-->MCH and MCHC is also low
Macrocytic Anemica
-->MCV > 100fl
-->Also known as "Megablastic Anemia
-->Caused by Vitamin B12 & Folate Deficiency
-->Also Seen in Alcoholic Liver Disease
Megaloblast
-->Large, Nucleated Erythroid Blast
-- Hypersegmented Nucleus typical In Megablastic Anemia
Macrocytes and Macro-ovalocytes
--> Typical In Megaloblastic Anemia
--> Low Platetlets
-->High MCV
-->Hypersegmented Neutrophil
Thalassemia Major
Hgb A1: 5-20%
Hgb A2: 2-3%
Hgb F: 65-100%

-Homozy= Cooley's anemia
-Thal's: Defect in globin chain production
-Alpha chains or the beta chains
-Mediterranean origin
-Evident at 2-3 months of age (when adult hemoglobin production increases)
-Severe hemolytic anemia
-Death usually occurs in childhood or adolescence

-Considerable # NRBC (nucleated RBCs?)
-HOWELL-JOLLY bodies
-POLYCHROMATOPHILIC RBCs
-HYPOCHROMIC-MICROCYTIC
-Marked ANISOCYTOSIS
-Marked POIKILOCYTOSIS
-TARGET CELLs
Hematology:
-CBC Indices
RBC info:
- # RBCs
- Size of RBCs (MCV & RDW)
-Hgb
-Average Hgb content of RBCs (MCH, MCHC)
-hematocrit (% of blood comprised of RBCs).

WBC info:
- # WBCs
- WBC differential (WBC populations)

PLT info:
- # Platelets
- platelet volume (MPV)
WBCs & Platelets
-Functions
The overall role of WBCs is
-their function as the immune system- protection against infectious processes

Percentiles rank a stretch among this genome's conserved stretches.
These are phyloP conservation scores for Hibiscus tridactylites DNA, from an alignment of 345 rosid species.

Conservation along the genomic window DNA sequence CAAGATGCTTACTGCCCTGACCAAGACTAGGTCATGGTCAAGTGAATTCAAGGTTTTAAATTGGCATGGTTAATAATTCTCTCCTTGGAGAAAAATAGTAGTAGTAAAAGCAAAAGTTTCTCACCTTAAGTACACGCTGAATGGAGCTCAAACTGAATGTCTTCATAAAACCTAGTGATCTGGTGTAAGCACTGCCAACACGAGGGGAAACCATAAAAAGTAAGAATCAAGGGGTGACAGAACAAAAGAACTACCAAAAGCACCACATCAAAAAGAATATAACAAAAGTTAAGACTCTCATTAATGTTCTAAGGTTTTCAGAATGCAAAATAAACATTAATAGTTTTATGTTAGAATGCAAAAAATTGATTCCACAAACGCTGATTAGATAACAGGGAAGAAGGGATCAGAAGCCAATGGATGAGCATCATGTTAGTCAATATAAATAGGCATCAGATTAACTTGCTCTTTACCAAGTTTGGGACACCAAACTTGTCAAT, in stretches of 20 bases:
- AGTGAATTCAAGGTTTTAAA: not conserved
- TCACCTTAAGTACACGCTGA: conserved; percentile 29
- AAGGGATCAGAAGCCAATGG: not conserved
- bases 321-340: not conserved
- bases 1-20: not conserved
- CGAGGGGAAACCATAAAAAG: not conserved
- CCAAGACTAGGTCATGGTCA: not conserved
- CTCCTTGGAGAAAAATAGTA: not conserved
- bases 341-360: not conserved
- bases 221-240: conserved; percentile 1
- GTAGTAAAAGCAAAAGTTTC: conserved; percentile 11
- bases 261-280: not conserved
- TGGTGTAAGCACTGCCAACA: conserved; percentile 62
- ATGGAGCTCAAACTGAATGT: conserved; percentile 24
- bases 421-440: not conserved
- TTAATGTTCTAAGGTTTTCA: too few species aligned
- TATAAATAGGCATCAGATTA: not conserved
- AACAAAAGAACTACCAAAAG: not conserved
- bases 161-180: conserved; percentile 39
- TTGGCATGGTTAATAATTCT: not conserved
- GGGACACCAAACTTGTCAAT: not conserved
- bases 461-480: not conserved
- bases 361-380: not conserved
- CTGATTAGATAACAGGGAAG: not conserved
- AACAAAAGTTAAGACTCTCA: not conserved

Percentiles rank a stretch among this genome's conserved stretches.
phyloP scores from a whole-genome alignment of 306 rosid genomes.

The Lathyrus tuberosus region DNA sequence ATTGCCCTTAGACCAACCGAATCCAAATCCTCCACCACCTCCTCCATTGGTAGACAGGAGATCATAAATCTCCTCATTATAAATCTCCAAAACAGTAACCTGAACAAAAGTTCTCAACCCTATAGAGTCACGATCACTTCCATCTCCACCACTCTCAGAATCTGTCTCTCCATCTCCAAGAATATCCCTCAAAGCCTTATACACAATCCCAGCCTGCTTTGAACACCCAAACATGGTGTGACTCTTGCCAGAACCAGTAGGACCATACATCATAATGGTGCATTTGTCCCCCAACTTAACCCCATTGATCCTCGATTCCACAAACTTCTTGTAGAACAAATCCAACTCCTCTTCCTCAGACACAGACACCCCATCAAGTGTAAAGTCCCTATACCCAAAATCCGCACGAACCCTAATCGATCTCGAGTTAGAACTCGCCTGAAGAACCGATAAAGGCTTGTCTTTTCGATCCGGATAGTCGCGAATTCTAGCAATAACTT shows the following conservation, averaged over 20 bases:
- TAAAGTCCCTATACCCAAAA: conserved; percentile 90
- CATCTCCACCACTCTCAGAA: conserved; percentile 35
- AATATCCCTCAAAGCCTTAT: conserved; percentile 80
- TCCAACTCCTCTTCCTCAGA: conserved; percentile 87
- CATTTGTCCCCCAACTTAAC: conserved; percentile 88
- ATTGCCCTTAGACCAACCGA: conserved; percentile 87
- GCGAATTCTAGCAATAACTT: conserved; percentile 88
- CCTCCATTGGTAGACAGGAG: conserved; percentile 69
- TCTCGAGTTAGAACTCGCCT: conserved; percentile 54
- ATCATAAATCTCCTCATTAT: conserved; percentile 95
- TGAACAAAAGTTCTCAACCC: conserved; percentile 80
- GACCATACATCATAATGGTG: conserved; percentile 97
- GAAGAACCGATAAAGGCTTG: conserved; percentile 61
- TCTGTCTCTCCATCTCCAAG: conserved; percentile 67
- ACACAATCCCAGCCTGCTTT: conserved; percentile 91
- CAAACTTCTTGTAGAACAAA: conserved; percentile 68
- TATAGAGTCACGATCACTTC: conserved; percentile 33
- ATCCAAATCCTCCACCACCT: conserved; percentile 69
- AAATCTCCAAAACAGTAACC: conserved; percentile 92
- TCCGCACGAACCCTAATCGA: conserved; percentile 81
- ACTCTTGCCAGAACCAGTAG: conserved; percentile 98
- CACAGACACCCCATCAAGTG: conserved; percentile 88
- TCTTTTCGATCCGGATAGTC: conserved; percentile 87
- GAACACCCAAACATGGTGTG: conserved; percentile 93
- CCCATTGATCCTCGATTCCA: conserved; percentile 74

Platelets have a primary role in
-blood clotting
-vasoconstriction
-vascular integrity
-secondary role as hormone serotonin carrier
[your gut is your 2nd brain!]
Total WBC Count
-Normal & Panic Ranges
Normal
-Adult/child > 2 yrs: 5000-10,000 per mm3
-Child < 2 yrs: 6200-17,000
-Newborn: 9000-30,000

Panic LOW: less than 500 per mm3
Panic High: greater than 30,000
WBC Increase
-Causes
Increase in WBCs= LEUKOCYTOSIS

-Infections
-Leukemic neoplasia
-Other malignancy
-Trauma, stress, hemorrhage
-Tissue necrosis
-Inflammation
-Dehydration
-Thyroid storm
-Steroid drugs
WBC Decrease
-Causes
Decrease in WBCs = LEUKOPENIA

-Drug toxicity
-Bone marrow failure
-Severe infections
-Dietary deficiencies
-Marrow aplasia
-Marrow infiltration
-Autoimmune disease
-Hypersplenism
-Chemotherapy
WBCs
-How they're classified
WBCs are classified by their:
-Defensive function
-Nuclear morphology
-Site of origin
-Presence or absence of specific cytoplasmic granules > special staining technique required to visualize the cells
WBCs
-Wright Stain
Appear BLUE:
-NUCLEUS & some cytoplasmic granules
-b/c cell structures with acidic groups bind the basic dye & appear blue.

Appear PINK:
-CYTOPLASM & some cytoplasmic granules
-b/c cell structures with basic groups bind the acidic dye & appear various shades of pink or red-orange.
WBCs
-Classification by granule presence & color
Granulocytes
-Classified according to staining characteristics of granules.
1. Neutrophils - Lavender
2. Eosinophils - Orange/red
3. Basophils - Blue/black
Agranulocytes - lack granules
1. Lymphocytes
2. Monocytes
Differential WBC Count
-Procedure
-Place one drop of blood S onto glass slide, spread the drop & air dry.

-Wright's Stain: A mixture of Methylene Blue basic dye and Eosin red-orange acidic dye.
-Phosphate buffer applied directly on top of stain, rinse, dry & examine.